• How has the Lead Agency determined that these trail uses have comparable effects on wildlife disturbance potential?
    • What scientific evidence supports such a claim?
    • How can the public understand the proposed project impacts when there is also a contradictory statement quoted in the Study from the Santa Cruz Puma Group “dog walking is understood to deter use of the area by medium and large mammals for sensitive life stage activities such as breeding and denning.”

Education Questions

“EDUCATION 2.1 Encourage research projects that will inform management of public access, such as studies that monitor environmental impacts of visitors on the reserves.” (Plan, p. 3-5)

  • Why do the project proponents limit the research to that which informs management of public access?

Biological Impacts Questions

“D. BIOLOGICAL RESOURCES; Would the project: 4. Interfere substantially with the movement of any native resident or migratory fish or wildlife species or migratory wildlife corridors, or impede the use of native wildlife nursery sites? (Initial Study, p. 59)

The Plan (p.) notes that dog walking would have a substantive adverse effect on cougar nursery sites. The Initial Study appears to rely on Plan components as mitigations without listing them as such, including:

  • property will be closed at night providing wildlife an opportunity to move through public access areas”
  • the adaptive management strategies of the proposed San Vicente Redwoods Public Access Plan

“Construction Protocol BR-1.8. Where wetlands or streams cannot be avoided, appropriate approvals from the USACE (for impacts to regulated wetlands or areas below the ordinary high water mark of regulated streams) and/or the RWQCB and the CDFW (for impacts to regulated wetlands, riparian vegetation, or areas below the top of bank of regulated streams) shall be secured prior to initiating work in these areas. The measures included in any such authorizations shall be incorporated into the design.” (Initial Study, p. 56)

  • Are wetlands considered ESHA by the Coastal Commission?
  • What kind of consultation and permitting is possible or will be required to develop recreational trails in wetlands according to Coastal Commission policy?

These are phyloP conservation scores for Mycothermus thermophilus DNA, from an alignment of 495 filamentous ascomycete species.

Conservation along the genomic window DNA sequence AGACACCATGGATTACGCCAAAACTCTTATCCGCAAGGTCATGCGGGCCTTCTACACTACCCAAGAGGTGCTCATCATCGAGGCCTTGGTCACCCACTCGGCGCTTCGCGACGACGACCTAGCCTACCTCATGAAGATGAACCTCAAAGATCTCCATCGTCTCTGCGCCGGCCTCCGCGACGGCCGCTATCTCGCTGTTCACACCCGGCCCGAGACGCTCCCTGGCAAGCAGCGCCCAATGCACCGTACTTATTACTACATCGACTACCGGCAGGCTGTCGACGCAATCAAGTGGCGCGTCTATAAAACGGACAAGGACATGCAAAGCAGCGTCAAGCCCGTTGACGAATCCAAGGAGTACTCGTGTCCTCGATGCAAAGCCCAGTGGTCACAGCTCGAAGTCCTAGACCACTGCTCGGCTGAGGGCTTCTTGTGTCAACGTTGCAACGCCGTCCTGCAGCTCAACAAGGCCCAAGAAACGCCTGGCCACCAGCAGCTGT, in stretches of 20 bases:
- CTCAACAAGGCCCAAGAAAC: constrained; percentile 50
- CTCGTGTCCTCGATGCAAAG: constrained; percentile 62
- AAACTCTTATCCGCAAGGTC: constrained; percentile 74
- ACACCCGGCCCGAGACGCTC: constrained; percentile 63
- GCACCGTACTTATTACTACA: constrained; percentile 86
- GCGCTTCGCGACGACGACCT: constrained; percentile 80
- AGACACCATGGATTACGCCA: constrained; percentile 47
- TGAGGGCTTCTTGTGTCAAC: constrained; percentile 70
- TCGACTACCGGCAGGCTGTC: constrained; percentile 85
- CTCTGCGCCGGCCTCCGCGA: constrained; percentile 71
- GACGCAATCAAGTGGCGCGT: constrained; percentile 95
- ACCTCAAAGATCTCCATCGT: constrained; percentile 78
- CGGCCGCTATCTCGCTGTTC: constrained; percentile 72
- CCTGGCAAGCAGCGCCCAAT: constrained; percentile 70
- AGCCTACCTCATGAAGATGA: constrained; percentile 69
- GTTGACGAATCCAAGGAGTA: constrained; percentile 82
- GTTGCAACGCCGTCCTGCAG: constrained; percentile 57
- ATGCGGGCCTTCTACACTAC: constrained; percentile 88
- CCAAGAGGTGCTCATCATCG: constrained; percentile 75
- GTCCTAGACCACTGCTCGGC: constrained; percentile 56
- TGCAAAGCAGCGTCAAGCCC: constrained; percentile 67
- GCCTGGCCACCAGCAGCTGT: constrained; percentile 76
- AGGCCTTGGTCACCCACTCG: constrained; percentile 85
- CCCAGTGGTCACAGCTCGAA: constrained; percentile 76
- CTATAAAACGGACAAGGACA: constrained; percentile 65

• How many linear feet and acres of trail or other access infrastructure, including the proposed parking lot, will pass through Coastal Commission (“1 parameter”) ESHA wetland?

Public Services Questions

  1. PUBLIC SERVICES

“Would the project: Would the project result in substantial adverse physical impacts associated with the provision of new or physically altered governmental facilities, need for new or physically altered governmental facilities, the construction of which could cause significant environmental impacts, in order to maintain acceptable service ratios, response times, or other performance objectives for any of the public services?”  (Initial Study, p. 88).

“Policy Access 2.3. Work with partners to ensure adequate provision of emergency services.”

  • What data does the Lead Agency rely on to establish no potential significant impacts under this section?
    • How has the Lead Agency been informed of the baseline requirements of local agencies in police or fire agency responses to emergencies associated with recreational trail use?
  • Does the Lead Agency rely on the policies listed in this section as mitigations?
  • What is the baseline government facility capacity in the service area?
    • How has the Lead Agency determined that the additional recreational use will not require additional government facilities?

 

Recreation Impacts Questions 

  1. Recreation

“Would the project increase the use of existing neighborhood and regional parks or other recreational facilities such that substantial physical deterioration of the facility would occur or be accelerated?” (Initial Study, p. 89)

The Initial Study fails to mention of the Bonny Doon Ecological Reserve and the Cotoni Coast Dairies properties in this analysis.

  • What is the baseline state of trail use including physical deterioration of trails at the Bonny Doon Ecological Reserve?
  • How has the Lead Agency determined that additional use of the Bonny Doon Ecological Reserve would not substantively deteriorate the trails on this sensitive and highly erosive area?
    • What are the specific thresholds of significance applied in this case?
  • How have the project proponents assured that their negotiations and plans are not ‘pre-dispositional’ to federal decision making processes for the Cotoni Coast Dairies property?
  • How do the project proponents envision allowing adjacent natural areas managers to control the level of use on their lands with the trails at the Laguna tract and Skyline-to-Sea?
    • How will the project proponents cooperatively manage for the recreational, social, and biological carrying capacities of these adjacent lands?
    • How might the project proponents attempt to influence future managers who might consider closing the through trails on their lands, therefore affecting the use of the proposed project?
  • What would be the baseline state of adjacent trail use without the Skyline-to-Sea proposed plan component on the Cotoni Coast Dairies property?
  • How has the Lead Agency determined that additional use of the Skyline-to-Sea proposed plan component on the Cotoni Coast Dairies property would not substantively deteriorate the trails on that area?